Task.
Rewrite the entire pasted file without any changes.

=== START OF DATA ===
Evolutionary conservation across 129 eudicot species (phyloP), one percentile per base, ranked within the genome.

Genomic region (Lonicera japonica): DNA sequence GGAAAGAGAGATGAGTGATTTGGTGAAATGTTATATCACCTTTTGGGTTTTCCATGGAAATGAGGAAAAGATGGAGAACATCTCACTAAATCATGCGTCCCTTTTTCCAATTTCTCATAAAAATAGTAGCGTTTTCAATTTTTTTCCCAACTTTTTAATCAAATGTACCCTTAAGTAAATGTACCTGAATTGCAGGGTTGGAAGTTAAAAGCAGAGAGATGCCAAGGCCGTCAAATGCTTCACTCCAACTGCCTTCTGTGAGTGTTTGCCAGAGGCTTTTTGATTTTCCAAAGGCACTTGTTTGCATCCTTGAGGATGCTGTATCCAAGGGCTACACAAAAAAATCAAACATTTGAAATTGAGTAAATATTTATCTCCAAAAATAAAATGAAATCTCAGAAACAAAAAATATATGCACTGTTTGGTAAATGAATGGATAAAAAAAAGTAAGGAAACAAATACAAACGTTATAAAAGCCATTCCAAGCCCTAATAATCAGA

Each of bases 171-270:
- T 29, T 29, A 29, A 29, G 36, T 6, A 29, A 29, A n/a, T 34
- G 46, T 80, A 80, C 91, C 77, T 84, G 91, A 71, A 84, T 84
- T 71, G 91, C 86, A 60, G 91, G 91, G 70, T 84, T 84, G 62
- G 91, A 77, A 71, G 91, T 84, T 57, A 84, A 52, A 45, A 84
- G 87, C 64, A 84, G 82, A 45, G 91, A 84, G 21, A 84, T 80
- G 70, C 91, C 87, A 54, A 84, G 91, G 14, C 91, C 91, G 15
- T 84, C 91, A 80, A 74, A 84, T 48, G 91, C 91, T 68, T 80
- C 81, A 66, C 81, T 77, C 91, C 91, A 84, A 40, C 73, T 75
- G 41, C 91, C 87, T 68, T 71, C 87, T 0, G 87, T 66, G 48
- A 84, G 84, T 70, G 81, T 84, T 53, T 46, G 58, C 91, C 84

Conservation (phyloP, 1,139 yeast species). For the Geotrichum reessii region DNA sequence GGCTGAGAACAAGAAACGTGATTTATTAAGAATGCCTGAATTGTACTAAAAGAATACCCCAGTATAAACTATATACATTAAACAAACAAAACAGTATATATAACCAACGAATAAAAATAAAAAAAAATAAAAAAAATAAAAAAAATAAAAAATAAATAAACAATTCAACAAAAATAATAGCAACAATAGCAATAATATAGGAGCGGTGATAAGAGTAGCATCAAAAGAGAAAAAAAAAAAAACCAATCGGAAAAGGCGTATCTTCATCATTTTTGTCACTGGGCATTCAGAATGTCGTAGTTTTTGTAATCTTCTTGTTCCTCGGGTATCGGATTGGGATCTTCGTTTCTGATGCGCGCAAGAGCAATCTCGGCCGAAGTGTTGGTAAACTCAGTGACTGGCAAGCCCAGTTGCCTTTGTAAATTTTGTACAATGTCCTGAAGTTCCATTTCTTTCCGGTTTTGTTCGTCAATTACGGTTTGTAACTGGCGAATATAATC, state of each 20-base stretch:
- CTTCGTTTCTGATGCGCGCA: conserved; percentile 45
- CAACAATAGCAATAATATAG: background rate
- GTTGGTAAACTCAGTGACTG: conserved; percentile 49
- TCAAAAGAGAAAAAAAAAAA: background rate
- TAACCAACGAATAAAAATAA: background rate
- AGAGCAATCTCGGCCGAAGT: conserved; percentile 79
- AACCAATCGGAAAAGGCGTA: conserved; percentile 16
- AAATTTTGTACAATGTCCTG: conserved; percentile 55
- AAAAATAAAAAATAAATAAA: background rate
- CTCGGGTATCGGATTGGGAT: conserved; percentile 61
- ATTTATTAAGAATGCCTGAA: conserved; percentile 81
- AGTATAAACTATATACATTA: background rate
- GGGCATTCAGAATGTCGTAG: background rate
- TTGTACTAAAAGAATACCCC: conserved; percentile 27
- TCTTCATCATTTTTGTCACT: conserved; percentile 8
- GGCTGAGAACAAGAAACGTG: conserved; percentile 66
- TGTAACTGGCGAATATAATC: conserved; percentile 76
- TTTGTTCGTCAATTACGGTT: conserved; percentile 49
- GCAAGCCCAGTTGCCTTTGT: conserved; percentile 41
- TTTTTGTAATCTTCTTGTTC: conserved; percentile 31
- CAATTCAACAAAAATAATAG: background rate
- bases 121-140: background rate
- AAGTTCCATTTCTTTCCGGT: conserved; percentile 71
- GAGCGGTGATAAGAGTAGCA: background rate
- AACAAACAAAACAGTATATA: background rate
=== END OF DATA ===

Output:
Evolutionary conservation across 129 eudicot species (phyloP), one percentile per base, ranked within the genome.

Genomic region (Lonicera japonica): DNA sequence GGAAAGAGAGATGAGTGATTTGGTGAAATGTTATATCACCTTTTGGGTTTTCCATGGAAATGAGGAAAAGATGGAGAACATCTCACTAAATCATGCGTCCCTTTTTCCAATTTCTCATAAAAATAGTAGCGTTTTCAATTTTTTTCCCAACTTTTTAATCAAATGTACCCTTAAGTAAATGTACCTGAATTGCAGGGTTGGAAGTTAAAAGCAGAGAGATGCCAAGGCCGTCAAATGCTTCACTCCAACTGCCTTCTGTGAGTGTTTGCCAGAGGCTTTTTGATTTTCCAAAGGCACTTGTTTGCATCCTTGAGGATGCTGTATCCAAGGGCTACACAAAAAAATCAAACATTTGAAATTGAGTAAATATTTATCTCCAAAAATAAAATGAAATCTCAGAAACAAAAAATATATGCACTGTTTGGTAAATGAATGGATAAAAAAAAGTAAGGAAACAAATACAAACGTTATAAAAGCCATTCCAAGCCCTAATAATCAGA

Each of bases 171-270:
- T 29, T 29, A 29, A 29, G 36, T 6, A 29, A 29, A n/a, T 34
- G 46, T 80, A 80, C 91, C 77, T 84, G 91, A 71, A 84, T 84
- T 71, G 91, C 86, A 60, G 91, G 91, G 70, T 84, T 84, G 62
- G 91, A 77, A 71, G 91, T 84, T 57, A 84, A 52, A 45, A 84
- G 87, C 64, A 84, G 82, A 45, G 91, A 84, G 21, A 84, T 80
- G 70, C 91, C 87, A 54, A 84, G 91, G 14, C 91, C 91, G 15
- T 84, C 91, A 80, A 74, A 84, T 48, G 91, C 91, T 68, T 80
- C 81, A 66, C 81, T 77, C 91, C 91, A 84, A 40, C 73, T 75
- G 41, C 91, C 87, T 68, T 71, C 87, T 0, G 87, T 66, G 48
- A 84, G 84, T 70, G 81, T 84, T 53, T 46, G 58, C 91, C 84

Conservation (phyloP, 1,139 yeast species). For the Geotrichum reessii region DNA sequence GGCTGAGAACAAGAAACGTGATTTATTAAGAATGCCTGAATTGTACTAAAAGAATACCCCAGTATAAACTATATACATTAAACAAACAAAACAGTATATATAACCAACGAATAAAAATAAAAAAAAATAAAAAAAATAAAAAAAATAAAAAATAAATAAACAATTCAACAAAAATAATAGCAACAATAGCAATAATATAGGAGCGGTGATAAGAGTAGCATCAAAAGAGAAAAAAAAAAAAACCAATCGGAAAAGGCGTATCTTCATCATTTTTGTCACTGGGCATTCAGAATGTCGTAGTTTTTGTAATCTTCTTGTTCCTCGGGTATCGGATTGGGATCTTCGTTTCTGATGCGCGCAAGAGCAATCTCGGCCGAAGTGTTGGTAAACTCAGTGACTGGCAAGCCCAGTTGCCTTTGTAAATTTTGTACAATGTCCTGAAGTTCCATTTCTTTCCGGTTTTGTTCGTCAATTACGGTTTGTAACTGGCGAATATAATC, state of each 20-base stretch:
- CTTCGTTTCTGATGCGCGCA: conserved; percentile 45
- CAACAATAGCAATAATATAG: background rate
- GTTGGTAAACTCAGTGACTG: conserved; percentile 49
- TCAAAAGAGAAAAAAAAAAA: background rate
- TAACCAACGAATAAAAATAA: background rate
- AGAGCAATCTCGGCCGAAGT: conserved; percentile 79
- AACCAATCGGAAAAGGCGTA: conserved; percentile 16
- AAATTTTGTACAATGTCCTG: conserved; percentile 55
- AAAAATAAAAAATAAATAAA: background rate
- CTCGGGTATCGGATTGGGAT: conserved; percentile 61
- ATTTATTAAGAATGCCTGAA: conserved; percentile 81
- AGTATAAACTATATACATTA: background rate
- GGGCATTCAGAATGTCGTAG: background rate
- TTGTACTAAAAGAATACCCC: conserved; percentile 27
- TCTTCATCATTTTTGTCACT: conserved; percentile 8
- GGCTGAGAACAAGAAACGTG: conserved; percentile 66
- TGTAACTGGCGAATATAATC: conserved; percentile 76
- TTTGTTCGTCAATTACGGTT: conserved; percentile 49
- GCAAGCCCAGTTGCCTTTGT: conserved; percentile 41
- TTTTTGTAATCTTCTTGTTC: conserved; percentile 31
- CAATTCAACAAAAATAATAG: background rate
- bases 121-140: background rate
- AAGTTCCATTTCTTTCCGGT: conserved; percentile 71
- GAGCGGTGATAAGAGTAGCA: background rate
- AACAAACAAAACAGTATATA: background rate